Pretty Maids – Louder Than Ever
Reviewed by Jeff Teets
Pretty Maids is on something of a hot streak right now. Ever since its collaboration with famed Danish producer Jacob Hansen gave the band new life on 2010’s Pandemonium, its been on fire. Pandemonium in 2010, a live album (entitled It Comes Alive) in 2012, Motherland in 2013, and now Louder Than Ever in the first half of 2014. It seems as though even the band is well aware of the spark Hansen has ignited for them, hence the decision to rerecord eight songs from their “forgotten period” of 1995-2006, including selections from Scream (1995), Anything Worth Doing is Worth Overdoing (1999), Carpe Diem (2000), Planet Panic (2002), and Wake Up to the Real World (2006). The eight rerecorded songs come alongside four brand-new tracks, in the form of opener “Deranged”, an expectedly uplifting ballad “My Soul to Take”, the pounding and anthemic “Nuclear Boomerang”, and the introspectively mellow “Heart Without a Home”, closing out the disc.
Singer Ronnie Atkins revealed that the original intention of Louder Than Ever was to release something to bridge the gap between two full-length studio albums, but quickly turned into an opportunity to re-imagine some of the band’s favorite selections from its largely overlooked albums. The production difference is very apparent right out of the gate, as Jacob Hansen’s punchy, precise, and slick modern production gives some of these tracks whole new life. “Psycho Time Bomb Planet Earth” is more or less the same as it was in 1995, but tracks like “Virtual Brutality” and “Playing God” have each received a fair degree of rearrangement. The former features much more subdued use of intentionally auto-tuned vocals, which made the original rather difficult to listen to, while the latter now includes a more pounding, half-time chorus arrangement that gives it a modern flavor, which works to its benefit.
The four new songs more or less pick up where 2013’s Motherland left off. “Deranged” showcases the band at its most heavy, aggressive, and modern with a killer chorus and an even better bridge section. “My Soul to Take” calls to mind a vibe similar to tracks like “Sad to See You Suffer” and “Little Drops of Heaven” – a ballad somewhat reminiscent of what you might imagine Def Leppard would sound like today if they didn’t completely suck and had some semblance of “rock” left in them. “Nuclear Boomerang” is an all-out uptempo assault fit to be this release’s first single and anthem. Strong riffs and an excellent chorus featuring politically-charged lyrics, which seem to be the band’s forte as of late. Closing out the record is “Heart Without a Home”, which initially left me slightly underwhelmed because of never picking things up into a full-band arrangement with drums, but on repeat listens has grown on me exponentially. I tend to love album closers that. while having a ballad-like nature. are not quite “ballads” per se, and instead evoke a certain reflective atmosphere that makes a great way to end a record.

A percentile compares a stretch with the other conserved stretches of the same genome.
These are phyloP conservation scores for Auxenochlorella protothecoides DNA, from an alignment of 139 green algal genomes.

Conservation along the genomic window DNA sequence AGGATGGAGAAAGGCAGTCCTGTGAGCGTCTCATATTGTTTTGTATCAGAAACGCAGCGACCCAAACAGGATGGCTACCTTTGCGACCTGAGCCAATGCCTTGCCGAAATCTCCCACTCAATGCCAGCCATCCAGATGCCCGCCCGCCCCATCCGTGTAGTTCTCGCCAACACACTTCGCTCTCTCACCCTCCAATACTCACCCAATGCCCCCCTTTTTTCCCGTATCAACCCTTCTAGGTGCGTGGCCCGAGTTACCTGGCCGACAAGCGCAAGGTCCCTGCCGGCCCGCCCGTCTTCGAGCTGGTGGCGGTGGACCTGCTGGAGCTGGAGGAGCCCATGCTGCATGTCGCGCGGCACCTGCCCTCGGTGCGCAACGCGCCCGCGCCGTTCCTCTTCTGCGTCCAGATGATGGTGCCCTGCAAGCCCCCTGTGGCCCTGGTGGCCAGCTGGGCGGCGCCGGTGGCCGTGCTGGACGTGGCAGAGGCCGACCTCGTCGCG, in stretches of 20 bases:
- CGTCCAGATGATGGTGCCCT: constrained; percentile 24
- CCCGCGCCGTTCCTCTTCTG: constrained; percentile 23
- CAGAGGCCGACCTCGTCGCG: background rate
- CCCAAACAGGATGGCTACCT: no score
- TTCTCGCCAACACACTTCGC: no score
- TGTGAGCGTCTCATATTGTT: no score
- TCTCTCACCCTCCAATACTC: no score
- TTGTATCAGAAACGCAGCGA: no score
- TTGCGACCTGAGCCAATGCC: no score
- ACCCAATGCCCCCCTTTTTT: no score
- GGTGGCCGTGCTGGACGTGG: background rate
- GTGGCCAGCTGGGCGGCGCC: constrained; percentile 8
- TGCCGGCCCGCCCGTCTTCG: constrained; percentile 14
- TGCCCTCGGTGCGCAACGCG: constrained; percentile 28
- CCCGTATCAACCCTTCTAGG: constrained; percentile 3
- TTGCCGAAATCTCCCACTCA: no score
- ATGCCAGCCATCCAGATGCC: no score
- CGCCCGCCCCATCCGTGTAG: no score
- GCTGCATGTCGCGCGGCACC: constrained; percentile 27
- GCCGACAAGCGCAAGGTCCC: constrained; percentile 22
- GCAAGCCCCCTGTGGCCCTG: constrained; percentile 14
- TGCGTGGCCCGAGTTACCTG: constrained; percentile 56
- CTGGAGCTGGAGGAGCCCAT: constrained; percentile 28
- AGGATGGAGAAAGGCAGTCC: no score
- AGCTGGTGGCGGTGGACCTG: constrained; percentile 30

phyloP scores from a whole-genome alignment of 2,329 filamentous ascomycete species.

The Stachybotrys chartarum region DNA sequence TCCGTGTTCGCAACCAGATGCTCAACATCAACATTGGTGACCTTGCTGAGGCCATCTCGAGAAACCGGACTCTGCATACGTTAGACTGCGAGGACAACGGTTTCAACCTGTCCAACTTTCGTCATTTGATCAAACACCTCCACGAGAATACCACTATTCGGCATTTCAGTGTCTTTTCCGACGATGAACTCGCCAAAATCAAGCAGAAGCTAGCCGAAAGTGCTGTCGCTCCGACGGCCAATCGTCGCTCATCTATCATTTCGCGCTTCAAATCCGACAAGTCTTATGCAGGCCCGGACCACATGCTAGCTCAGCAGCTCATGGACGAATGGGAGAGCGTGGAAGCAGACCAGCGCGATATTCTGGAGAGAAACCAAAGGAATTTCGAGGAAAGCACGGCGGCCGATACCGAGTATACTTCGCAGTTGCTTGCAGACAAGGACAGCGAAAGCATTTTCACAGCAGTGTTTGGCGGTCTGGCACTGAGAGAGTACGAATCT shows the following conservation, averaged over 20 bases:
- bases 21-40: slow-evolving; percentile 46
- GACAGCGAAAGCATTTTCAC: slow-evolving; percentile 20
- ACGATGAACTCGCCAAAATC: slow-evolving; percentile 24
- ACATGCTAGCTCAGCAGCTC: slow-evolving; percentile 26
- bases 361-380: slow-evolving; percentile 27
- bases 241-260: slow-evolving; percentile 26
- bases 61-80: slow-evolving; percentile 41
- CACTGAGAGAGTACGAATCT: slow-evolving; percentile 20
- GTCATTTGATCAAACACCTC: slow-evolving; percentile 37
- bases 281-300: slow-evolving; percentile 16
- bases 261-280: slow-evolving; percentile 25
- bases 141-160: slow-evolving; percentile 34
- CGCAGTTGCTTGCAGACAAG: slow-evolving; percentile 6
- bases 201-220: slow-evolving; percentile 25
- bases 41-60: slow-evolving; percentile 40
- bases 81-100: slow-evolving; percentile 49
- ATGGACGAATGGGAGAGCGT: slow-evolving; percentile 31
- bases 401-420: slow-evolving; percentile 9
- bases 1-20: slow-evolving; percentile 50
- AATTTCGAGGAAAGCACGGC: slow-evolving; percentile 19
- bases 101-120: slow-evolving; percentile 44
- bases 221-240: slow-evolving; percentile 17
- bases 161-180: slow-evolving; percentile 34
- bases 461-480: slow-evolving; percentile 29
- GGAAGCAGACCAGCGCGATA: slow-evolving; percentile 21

While not all of the songs see specific benefits of their re-recordings (“Snakes in Eden” comes to mind), they are not any worse off either. Many times the behavior of bands rerecording songs goes south immediately, due to the band choosing to rerecord its most beloved songs, and doing so far past the prime of their career. However, Pretty Maids couldn’t be more on-point with its decision to re-imagine and repackage these tunes in their current state. The unified production value helps unite the songs in a way that simply re-releasing them on a “Best Of” would not have done, and showcasing them alongside four brand new tracks further asserts the point that this band is far from a nostalgia act looking to relive former glories alongside occasionally pushing something new as an excuse to tour. Other acts born from the same time period have taken the same sort of initiative – Saxon and Accept come to mind. I can’t help but feel that bands of this sort are better off for not having ever really become big mainstream successes in the American metal world. While your giants of the genre can rehash and release subpar records and still remain at the top of the heap, bands like these have had to fight for survival over the years, and are all the better for it. The hunger that many bands have early in their careers has not vanished from these groups, who still have something to prove to their fan base and the rest of the world. This record stands as another testament to the fact that, while Pretty Maid’s classics Future World (1987) and Red, Hot and Heavy (1984) will probably always be their best, as a creative machine, they are not only louder than ever, but perhaps better, and more relevant than ever.
4.25 // 5